The difference between America and Israel? There isn’t one

Netanyahu knows he can get away with anything in America, says Robert Fisk
Families clubbing together to build their own affordable accommodation

Do It Yourself approach to securing a new house

Community land trusts marking a new trend for taking the initiative away from developers
Head of WWF UK: We didn’t send Cameron to the Arctic to see green ideas freeze

David Nussbaum: We didn’t send Cameron to the Arctic to see green ideas freeze

The head of WWF UK remains sanguine despite the Government’s failure to live up to its pledges on the environment
Author Kazuo Ishiguro on being inspired by shoot-outs and samurai

Author Kazuo Ishiguro on being inspired by shoot-outs and samurai

Set in a mythologised 5th-century Britain, ‘The Buried Giant’ is a strange beast
With money, corruption and drugs, this monk fears Buddhism in Thailand is a ‘poisoned fruit’

Money, corruption and drugs

The monk who fears Buddhism in Thailand is a ‘poisoned fruit’
America's first slavery museum established at Django Unchained plantation - 150 years after slavery outlawed

150 years after it was outlawed...

... America's first slavery museum is established in Louisiana
Kelly Clarkson: How I snubbed Simon Cowell and become a Grammy-winning superstar

Kelly Clarkson: How I snubbed Simon Cowell and become a Grammy-winning superstar

The first 'American Idol' winner on how she manages to remain her own woman – Jane Austen fascination and all
Tony Oursler on exploring our uneasy relationship with technology with his new show

You won't believe your eyes

Tony Oursler's new show explores our uneasy relationship with technology. He's one of a growing number of artists with that preoccupation
Ian Herbert: Peter Moores must go. He should never have been brought back to fail again

Moores must go. He should never have been brought back to fail again

The England coach leaves players to find solutions - which makes you wonder where he adds value, says Ian Herbert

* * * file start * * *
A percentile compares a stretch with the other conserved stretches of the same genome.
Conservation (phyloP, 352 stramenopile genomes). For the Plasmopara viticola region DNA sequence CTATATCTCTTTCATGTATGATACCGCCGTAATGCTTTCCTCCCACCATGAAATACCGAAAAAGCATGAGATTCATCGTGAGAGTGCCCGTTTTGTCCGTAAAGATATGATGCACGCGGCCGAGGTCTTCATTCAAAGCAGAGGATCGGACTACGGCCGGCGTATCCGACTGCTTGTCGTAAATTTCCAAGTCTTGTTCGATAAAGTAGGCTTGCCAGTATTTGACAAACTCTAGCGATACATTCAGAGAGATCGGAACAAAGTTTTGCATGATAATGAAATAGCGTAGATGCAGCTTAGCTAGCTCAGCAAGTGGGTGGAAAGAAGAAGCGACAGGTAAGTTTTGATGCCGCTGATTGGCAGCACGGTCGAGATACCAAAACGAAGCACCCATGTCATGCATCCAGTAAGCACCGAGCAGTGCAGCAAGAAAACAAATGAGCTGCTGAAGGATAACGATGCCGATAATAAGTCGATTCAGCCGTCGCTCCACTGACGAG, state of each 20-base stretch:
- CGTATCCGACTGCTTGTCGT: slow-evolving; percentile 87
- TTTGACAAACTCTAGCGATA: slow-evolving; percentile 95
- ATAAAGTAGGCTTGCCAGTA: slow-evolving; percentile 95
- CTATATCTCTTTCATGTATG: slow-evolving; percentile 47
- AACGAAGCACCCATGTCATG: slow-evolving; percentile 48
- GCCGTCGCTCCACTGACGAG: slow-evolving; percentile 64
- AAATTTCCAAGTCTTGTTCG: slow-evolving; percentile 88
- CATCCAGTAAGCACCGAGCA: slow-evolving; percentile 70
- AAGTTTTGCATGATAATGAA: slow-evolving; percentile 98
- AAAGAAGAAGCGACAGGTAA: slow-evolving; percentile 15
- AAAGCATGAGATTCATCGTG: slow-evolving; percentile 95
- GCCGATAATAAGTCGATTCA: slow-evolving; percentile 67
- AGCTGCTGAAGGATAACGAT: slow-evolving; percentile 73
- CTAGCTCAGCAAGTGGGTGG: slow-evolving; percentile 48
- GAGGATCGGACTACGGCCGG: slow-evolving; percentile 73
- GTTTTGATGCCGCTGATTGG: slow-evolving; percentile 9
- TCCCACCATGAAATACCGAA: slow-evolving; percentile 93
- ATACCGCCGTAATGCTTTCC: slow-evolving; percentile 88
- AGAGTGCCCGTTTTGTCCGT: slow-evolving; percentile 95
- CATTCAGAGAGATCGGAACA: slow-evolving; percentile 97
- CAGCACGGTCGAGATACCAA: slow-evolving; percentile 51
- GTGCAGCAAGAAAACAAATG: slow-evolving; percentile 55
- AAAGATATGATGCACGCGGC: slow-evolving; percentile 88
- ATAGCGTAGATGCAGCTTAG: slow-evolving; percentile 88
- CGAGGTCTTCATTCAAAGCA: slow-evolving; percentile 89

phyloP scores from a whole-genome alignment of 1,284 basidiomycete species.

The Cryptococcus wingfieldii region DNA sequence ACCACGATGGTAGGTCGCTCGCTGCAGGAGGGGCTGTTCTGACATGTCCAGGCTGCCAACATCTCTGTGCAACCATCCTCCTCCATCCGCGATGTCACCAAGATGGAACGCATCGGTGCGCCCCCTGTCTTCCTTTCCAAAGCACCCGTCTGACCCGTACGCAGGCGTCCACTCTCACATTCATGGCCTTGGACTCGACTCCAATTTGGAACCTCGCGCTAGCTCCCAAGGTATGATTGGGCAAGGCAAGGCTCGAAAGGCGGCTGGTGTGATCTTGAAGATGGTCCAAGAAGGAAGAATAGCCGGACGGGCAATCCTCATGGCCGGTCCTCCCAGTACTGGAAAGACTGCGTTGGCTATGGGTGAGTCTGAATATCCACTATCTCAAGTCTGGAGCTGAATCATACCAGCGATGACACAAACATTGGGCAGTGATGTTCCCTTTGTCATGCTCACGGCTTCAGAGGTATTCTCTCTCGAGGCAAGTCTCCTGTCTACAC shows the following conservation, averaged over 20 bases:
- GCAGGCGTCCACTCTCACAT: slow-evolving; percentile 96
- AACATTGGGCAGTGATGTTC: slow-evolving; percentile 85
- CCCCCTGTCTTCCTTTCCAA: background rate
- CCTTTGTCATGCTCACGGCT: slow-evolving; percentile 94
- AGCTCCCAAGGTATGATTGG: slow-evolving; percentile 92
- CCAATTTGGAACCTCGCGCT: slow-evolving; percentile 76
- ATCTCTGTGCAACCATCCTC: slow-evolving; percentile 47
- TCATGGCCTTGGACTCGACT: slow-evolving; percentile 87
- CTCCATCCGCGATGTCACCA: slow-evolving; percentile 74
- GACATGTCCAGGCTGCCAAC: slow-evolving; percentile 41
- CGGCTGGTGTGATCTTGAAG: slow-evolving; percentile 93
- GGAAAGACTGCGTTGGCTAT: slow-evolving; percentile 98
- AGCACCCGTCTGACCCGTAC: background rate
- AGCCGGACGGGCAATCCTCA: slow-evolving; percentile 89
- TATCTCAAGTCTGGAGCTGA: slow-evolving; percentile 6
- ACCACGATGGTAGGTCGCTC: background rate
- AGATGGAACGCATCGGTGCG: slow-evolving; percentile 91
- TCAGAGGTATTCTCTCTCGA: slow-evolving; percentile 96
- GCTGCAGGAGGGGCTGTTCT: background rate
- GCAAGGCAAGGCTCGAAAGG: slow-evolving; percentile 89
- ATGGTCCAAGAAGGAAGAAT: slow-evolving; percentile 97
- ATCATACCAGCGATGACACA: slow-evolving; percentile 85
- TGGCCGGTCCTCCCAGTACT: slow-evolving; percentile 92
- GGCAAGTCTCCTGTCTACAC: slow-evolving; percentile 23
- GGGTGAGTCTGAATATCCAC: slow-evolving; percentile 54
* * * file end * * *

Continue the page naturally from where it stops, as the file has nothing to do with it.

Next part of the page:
War with Isis: Fears that the looming battle for Mosul will unleash 'a million refugees'

The battle for Mosul will unleash 'a million refugees'

Aid agencies prepare for vast exodus following planned Iraqi offensive against the Isis-held city, reports Patrick Cockburn
Yvette Cooper: We can't lose the election. There's too much on the line

Yvette Cooper: We can't lose the election. There's too much on the line

The shadow Home Secretary on fighting radical Islam, protecting children, and why anyone in Labour who's thinking beyond May must 'sort themselves out'
A bad week for the Greens: Leader Natalie Bennett's 'car crash' radio interview is followed by Brighton council's failure to set a budget due to infighting

It's not easy being Green

After a bad week in which its leader had a public meltdown and its only city council couldn't agree on a budget vote, what next for the alternative party? It's over to Caroline Lucas to find out
Gorillas nearly missed: BBC producers didn't want to broadcast Sir David Attenborough's famed Rwandan encounter

Gorillas nearly missed

BBC producers didn't want to broadcast Sir David Attenborough's famed Rwandan encounter
Downton Abbey effect sees impoverished Italian nobles inspired to open their doors to paying guests for up to €650 a night

The Downton Abbey effect

Impoverished Italian nobles are opening their doors to paying guests, inspired by the TV drama
China's wild panda numbers have increased by 17% since 2003, new census reveals

China's wild panda numbers on the up

New census reveals 17% since 2003